I had this dream last night in which I asked sunshine to do the posts for the next couple of days and he agreed. I don’t know why I dreamed this. If I was going to have a wish fulfillment type of experience, it stands to reason that it would have been earlier in the week when there was nothing going on. It only occurred to me about five minutes ago that I am on duty today. Anyway, there is stuff to talk about now, so at least there’s that.
I’m probably going to end up watching this match on some pirate feed out of Mongolia. NBC has now, apparently, become the Timbers official broadcaster. I’ve groused about this before, so I won’t bore you further. At least not about that.
Although we’ve performed well so far in our own mini-tournament, the Cascadia Cup is still very much up in the air. By my calculations, the situation is this: if we beat Seattle either today or when we play them again in the first week of October, the cup is ours. That’s pretty simple. Even if they beat us once and then won their remaining match with the Caps (who are currently out of contention) we’d still have them on head to head record, which is the first decider in this tournament.
As has so often been the case this season, it’s really difficult to pick out any sort of trend line in our form. If I had ready access to a chicken at this point, I might be tempted to cut it open to use its entrails as a means of prediction. This match is at the JW, and when we’ve had form this season this is where we’ve had it. Although we’ve managed to draw on the road from time to time this season, we’ve not managed to win. Our goal differential on the road is a nausea inducing -22. Truth to tell, it’s not like we’ve been setting the turf alight at home either, but we have won a few matches (including our glorious triumph against Seattle) and we actually have a positive goal differential (+3) at our own gaff.
Derby matches such as this are always tough and, as the game earlier this season made clear, one can generally toss out the form book, since both clubs are likely to be well up for it. However, for those still interested in looking to recent performance as a means of assessing our chances it is worth noting that Seattle have looked a mean bunch of fish lately. They’ve won six of their last ten league matches, and this run includes a 4-0 battering of the Gals and a night on which they put Chivas to the sword in their own park, knocking six past them.
I don’t think I will be giving away any secrets, or stepping on any toes for that matter, when I say that this is a team with a lot more talent than ours. This rankles. There is really no intrinsic reason why they should be so good while we are not. Their fan catchment area is a bit more populous than ours, but the fact of the matter is that we fill up our park every single time (just like they do). Lots of us know Seattlites, and we are thus frequently subjected to their taunts. The fact that they support a team sporting jerseys that must be visible from the International Space Station does little to ameliorate this. The one unavoidable fact, that truth that must be evident to even the most one-eyed fan, is that the Sounders have consistently made better personnel decisions than the Timbers have. It’s as simple as that. They just have better players than we do. Until we start to address that question seriously our moments of success against Seattle will be few and fleeting.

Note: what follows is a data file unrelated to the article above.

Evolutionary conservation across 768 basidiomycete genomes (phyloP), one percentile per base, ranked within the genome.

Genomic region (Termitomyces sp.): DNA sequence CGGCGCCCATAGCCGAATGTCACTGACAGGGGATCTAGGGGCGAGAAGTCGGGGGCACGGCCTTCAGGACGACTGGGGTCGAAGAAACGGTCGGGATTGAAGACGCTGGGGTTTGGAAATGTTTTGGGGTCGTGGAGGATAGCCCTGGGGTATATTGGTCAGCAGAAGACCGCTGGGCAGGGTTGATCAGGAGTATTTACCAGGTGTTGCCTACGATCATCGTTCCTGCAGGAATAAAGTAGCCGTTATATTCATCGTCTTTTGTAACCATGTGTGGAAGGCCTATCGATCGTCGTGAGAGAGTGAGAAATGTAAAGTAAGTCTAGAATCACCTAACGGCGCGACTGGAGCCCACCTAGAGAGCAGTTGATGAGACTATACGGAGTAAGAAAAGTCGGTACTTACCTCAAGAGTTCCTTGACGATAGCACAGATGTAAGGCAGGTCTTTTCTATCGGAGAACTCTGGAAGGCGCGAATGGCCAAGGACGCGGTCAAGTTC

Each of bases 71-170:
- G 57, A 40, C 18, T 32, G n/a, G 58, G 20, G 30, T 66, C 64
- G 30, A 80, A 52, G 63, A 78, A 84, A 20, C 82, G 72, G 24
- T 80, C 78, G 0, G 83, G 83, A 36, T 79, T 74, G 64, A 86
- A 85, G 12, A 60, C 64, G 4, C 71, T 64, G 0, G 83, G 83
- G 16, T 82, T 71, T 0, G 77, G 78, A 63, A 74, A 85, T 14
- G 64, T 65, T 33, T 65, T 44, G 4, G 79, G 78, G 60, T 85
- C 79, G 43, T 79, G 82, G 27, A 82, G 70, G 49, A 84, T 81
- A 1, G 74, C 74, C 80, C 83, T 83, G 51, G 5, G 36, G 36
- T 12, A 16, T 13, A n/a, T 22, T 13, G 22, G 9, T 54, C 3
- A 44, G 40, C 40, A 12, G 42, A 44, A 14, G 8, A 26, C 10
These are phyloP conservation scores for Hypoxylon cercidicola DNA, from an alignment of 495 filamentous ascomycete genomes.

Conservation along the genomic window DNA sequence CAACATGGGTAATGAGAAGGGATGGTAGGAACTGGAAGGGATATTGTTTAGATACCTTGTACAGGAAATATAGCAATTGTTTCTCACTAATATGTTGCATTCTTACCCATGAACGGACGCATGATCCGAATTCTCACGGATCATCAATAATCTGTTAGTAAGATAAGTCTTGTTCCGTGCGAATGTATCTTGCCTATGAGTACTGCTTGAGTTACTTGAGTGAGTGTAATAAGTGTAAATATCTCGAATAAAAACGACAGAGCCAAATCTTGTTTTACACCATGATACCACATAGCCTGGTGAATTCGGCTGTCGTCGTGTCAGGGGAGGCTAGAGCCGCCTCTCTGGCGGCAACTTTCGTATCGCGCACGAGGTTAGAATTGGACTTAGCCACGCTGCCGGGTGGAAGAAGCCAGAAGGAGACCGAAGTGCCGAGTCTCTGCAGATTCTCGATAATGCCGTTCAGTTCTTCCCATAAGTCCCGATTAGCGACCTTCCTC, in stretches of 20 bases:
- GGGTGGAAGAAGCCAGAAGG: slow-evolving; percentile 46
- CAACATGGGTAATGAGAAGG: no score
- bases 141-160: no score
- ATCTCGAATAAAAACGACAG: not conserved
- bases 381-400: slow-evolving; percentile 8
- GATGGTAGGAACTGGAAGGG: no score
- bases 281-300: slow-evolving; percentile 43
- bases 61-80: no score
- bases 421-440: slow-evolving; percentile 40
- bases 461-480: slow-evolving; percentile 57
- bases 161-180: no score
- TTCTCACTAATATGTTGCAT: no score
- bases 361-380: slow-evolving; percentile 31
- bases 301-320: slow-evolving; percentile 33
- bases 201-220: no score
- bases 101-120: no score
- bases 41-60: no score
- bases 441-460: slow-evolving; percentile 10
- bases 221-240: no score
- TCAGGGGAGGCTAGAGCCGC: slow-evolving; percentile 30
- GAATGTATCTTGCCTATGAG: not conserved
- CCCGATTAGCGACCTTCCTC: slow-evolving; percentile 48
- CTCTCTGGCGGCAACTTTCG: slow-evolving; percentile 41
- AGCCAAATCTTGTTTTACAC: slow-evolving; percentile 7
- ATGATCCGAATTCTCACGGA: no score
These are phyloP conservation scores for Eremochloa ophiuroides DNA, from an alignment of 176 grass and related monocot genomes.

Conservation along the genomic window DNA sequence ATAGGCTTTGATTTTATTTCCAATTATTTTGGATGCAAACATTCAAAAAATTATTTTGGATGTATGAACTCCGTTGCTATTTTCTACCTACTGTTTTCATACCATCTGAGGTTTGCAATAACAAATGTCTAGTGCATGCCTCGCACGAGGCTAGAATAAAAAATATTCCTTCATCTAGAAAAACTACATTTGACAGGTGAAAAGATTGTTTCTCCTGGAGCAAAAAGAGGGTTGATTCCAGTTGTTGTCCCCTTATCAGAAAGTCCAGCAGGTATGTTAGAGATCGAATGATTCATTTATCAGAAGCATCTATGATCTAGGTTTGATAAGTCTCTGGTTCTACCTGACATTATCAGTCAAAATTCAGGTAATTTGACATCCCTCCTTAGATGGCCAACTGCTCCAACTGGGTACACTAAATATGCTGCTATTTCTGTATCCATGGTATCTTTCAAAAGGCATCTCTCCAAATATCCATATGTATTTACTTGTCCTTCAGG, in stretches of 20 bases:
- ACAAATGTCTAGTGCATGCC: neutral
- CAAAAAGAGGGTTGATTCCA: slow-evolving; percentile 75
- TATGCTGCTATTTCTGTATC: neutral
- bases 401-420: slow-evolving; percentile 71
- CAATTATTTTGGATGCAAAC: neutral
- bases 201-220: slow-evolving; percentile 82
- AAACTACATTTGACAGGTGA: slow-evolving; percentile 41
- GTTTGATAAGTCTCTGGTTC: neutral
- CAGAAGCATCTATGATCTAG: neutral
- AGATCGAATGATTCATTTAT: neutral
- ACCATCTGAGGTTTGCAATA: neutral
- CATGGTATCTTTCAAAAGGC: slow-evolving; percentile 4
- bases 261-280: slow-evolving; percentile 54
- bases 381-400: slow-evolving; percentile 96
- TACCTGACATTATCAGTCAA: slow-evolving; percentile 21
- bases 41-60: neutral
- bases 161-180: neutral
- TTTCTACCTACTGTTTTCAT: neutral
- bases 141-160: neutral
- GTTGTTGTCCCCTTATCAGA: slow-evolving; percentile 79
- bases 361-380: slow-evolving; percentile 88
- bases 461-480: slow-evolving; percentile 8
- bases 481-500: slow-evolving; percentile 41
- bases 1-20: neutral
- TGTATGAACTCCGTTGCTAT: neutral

I suppose I might be a bit more sanguine about our chances if it wasn’t patently obvious that our last meeting with the Sounders was really a case of the stars aligning. We weren’t in great form at the time, but they were really rocking at that point, and had a US Open Cup match in the horizon in the bargain. Their mercurial striker Freddie Montera, who got himself sent off in our earlier clash, had struck a rich vein of form and will certainly provide more challenges to our defense that he did earlier in the season. The story about the match on the Timbers official site also points to the fact that they have their keeper situation worked out in a way that they didn’t have earlier in the season (when Gspurning was injured). I’m not totally convinced that that had all that much to do with the result, but I do know that he’s got a GAA on the order of .71. This is not the kind of thing that one wants to hear as a fan of a team that has a lot of problems scoring.
From my perspective, the key to this match will be defense. We’ve done a rather better job nicking goals lately than we did in the first part of the season. The question is going to be: can the back line (plus Ricketts and Jewsbury) manage to keep their shape, play a high line, and avoid catastrophic mental mistakes. These elements, of course, are fundamental to the success of any team. That fact that we have to keep mentioning them over and over is an illustration of the extremely frustrating quality of this side. Our defense is like a tube of toothpaste. Applying pressure at one place merely creates a problem somewhere else.
For a team in our position, the concept of a must win match is a bit of a stretch, but I think it applies here. Given our form on the road this season, the chances that we are going to go up to Seattle and get any kind of a result seem pretty remote. If we don’t get it done here I strongly suspect that the cup will rest up north at the end of the season. In a season filled with the swallowing of bitter pills, that would rate as particularly grim.